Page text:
The NTDB Data Dictionary provides helpful guidance on resolving errors. Appendix 2 explains the meaning of each error flag for each data field. For example, say you run a Validator report on a patient file and it returns a Level 1 flag for the Cryoprecipitate Measurement field. Find that field in Appendix 2. There, you will see that a Level 1 flag for this field means that “the value is not a valid menu option.”

Q. How do you use “data cleaning” reports in trauma data validation?

While Validator reports are crucial to checking data submitted to the NTDB, they do not cover any non-NTDB data that your hospital is collecting. To validate your hospital-specific registry data, you need to run additional data cleaning reports.

Use your registry software’s reporting functionality to run reports on common problem areas. We recommend running two standard reports: blank fields and “Not Known/Not Recorded” (NK/NR) fields.

After you run these reports, step one is to resolve as many blanks and NK/NR fields as possible. For example, pre-hospital data fields are often blank because the EMS trip sheet is not available when the registrar abstracts the patient chart. The data cleaning report can be an effective reminder to go back and capture this information.

Step two is to use blank and NK/NR reports to identify performance improvement opportunities. Which fields are consistently blank or inappropriately marked as unknown? This can point to either a registrar problem or a documentation problem. It also indicates where further training or education is required.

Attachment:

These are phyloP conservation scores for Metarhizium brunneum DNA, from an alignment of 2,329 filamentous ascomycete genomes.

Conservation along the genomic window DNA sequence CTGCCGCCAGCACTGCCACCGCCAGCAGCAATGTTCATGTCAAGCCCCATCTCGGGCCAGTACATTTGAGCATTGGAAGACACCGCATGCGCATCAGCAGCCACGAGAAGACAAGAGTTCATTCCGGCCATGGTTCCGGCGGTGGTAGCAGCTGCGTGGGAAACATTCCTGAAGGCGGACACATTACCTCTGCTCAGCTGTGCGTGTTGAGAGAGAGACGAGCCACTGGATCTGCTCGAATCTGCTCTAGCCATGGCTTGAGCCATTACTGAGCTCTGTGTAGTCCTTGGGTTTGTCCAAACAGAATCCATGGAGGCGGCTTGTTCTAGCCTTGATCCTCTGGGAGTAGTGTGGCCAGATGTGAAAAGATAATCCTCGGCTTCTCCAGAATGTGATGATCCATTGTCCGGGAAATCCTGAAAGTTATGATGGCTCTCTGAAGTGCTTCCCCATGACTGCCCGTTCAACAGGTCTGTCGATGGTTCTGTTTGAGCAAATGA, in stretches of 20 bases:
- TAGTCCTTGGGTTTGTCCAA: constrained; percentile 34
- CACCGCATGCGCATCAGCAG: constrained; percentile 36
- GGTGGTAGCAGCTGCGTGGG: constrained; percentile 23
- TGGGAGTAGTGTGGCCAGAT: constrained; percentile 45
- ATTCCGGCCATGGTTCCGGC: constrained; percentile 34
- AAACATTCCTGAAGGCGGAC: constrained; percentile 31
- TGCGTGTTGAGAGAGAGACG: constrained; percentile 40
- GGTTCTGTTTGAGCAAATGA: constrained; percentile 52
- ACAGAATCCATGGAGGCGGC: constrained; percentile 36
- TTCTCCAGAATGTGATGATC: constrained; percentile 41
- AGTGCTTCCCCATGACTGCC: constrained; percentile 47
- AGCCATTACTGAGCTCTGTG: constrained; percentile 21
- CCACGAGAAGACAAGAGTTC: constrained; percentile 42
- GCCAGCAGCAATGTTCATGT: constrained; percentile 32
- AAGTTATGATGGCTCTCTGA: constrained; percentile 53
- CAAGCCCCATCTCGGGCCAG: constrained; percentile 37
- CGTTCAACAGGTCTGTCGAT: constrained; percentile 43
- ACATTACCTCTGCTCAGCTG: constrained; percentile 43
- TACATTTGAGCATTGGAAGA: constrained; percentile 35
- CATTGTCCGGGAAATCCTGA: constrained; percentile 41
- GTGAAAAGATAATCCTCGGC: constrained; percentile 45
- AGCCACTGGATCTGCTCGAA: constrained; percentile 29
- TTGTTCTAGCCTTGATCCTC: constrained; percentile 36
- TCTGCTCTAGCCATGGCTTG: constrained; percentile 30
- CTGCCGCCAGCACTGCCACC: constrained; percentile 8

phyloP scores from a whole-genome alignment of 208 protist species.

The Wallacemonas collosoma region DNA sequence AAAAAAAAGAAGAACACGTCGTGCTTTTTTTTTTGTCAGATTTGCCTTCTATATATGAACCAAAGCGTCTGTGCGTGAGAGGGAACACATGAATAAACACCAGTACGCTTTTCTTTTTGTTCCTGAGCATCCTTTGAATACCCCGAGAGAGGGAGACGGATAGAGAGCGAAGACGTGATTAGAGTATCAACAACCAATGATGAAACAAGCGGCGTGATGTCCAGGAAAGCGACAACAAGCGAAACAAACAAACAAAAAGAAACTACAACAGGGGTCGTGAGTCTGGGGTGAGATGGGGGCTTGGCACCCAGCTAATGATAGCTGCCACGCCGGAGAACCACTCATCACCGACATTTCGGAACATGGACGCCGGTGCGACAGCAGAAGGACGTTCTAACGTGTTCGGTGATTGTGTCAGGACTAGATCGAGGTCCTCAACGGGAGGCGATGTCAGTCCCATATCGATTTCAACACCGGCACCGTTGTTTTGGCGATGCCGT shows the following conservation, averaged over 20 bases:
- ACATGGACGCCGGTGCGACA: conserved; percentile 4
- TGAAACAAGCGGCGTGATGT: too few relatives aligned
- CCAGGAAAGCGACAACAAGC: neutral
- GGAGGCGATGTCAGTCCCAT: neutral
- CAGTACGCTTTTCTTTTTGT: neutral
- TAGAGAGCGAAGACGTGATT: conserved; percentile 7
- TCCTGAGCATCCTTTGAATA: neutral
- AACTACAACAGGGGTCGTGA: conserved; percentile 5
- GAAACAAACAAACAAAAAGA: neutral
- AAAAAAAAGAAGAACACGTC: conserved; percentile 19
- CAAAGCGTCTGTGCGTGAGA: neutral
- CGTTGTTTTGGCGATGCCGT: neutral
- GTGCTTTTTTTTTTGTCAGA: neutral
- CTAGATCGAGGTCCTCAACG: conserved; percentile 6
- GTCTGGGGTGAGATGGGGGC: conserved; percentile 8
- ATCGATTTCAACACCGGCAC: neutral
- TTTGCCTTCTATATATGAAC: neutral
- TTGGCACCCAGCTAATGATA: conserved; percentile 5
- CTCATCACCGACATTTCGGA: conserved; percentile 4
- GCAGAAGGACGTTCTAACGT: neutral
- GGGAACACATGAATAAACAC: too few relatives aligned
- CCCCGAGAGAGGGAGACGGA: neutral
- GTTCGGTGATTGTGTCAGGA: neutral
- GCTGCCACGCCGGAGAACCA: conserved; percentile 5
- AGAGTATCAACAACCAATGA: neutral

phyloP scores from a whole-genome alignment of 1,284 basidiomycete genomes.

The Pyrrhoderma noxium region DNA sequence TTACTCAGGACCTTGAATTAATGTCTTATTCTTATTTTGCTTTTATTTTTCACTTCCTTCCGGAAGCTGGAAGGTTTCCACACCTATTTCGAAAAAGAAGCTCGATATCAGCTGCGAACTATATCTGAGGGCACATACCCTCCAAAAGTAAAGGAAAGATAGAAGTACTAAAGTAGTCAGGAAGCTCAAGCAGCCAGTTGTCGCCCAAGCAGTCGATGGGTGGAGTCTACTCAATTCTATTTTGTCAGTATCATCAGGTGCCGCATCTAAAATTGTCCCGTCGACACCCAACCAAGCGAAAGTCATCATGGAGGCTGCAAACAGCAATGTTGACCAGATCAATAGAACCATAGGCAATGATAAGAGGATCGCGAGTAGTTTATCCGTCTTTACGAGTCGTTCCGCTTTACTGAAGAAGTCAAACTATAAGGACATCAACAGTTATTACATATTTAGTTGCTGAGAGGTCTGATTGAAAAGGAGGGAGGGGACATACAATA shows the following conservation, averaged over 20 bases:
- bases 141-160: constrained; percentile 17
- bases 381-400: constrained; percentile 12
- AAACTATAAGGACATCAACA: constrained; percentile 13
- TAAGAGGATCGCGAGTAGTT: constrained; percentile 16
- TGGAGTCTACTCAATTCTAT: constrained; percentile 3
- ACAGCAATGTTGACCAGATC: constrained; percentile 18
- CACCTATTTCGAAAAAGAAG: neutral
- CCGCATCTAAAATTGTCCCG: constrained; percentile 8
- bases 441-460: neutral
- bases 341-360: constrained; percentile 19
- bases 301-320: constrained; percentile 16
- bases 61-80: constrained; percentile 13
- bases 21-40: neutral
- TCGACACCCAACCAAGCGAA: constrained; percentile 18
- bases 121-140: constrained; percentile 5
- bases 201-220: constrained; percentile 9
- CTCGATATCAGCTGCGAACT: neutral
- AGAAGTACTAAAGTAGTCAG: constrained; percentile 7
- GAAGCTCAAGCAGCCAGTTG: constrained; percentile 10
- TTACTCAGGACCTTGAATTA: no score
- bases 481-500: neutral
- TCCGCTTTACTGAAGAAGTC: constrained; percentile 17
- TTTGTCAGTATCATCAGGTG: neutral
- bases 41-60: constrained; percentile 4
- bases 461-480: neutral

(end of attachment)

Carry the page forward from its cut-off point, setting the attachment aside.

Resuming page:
Data cleaning reports can also be used to identify blanks that affect trauma type (blunt versus penetrating). Without this essential documentation, probability of survival — and thus your M and Z statistics — cannot be calculated. Registry managers can also use data cleaning reports to validate data on highest level of trauma activation and attending presence, which are critical for ACS compliance.

Q. How often should we run these registry reports?

Trauma registry managers or staff members should run data validation reports — and resolve identified errors — on a monthly basis.

Why? In our experience, many trauma programs check their registry data only once a year, when they submit data to the NTDB. Not uncommonly, the report flags more than 1,000 errors. Resolving all these errors can take days, creating last-minute problems when there is little time to spare.

Establishing a monthly reporting process enables the registry team to perform data validation in manageable batches. It gives staff time to focus on performance improvement opportunities, and it signifies a “closed” month with clean data.

Trauma Registry Q&A is a bimonthly column produced in partnership with Pomphrey Consulting, a comprehensive trauma registry company which provides training and trauma registry management. The American College of Surgeons has recognized our Trauma Registrar Mentorship Program for meeting the trauma registrar course requirement of CD15-7. Our course is revised each year to meet any and all ACS NTDB changes, as well as the demands of the ever-changing world of trauma registries. Our program also includes full trauma registrar training in ICD-10-CM and ICD-10-PCS. To visit our website, click here.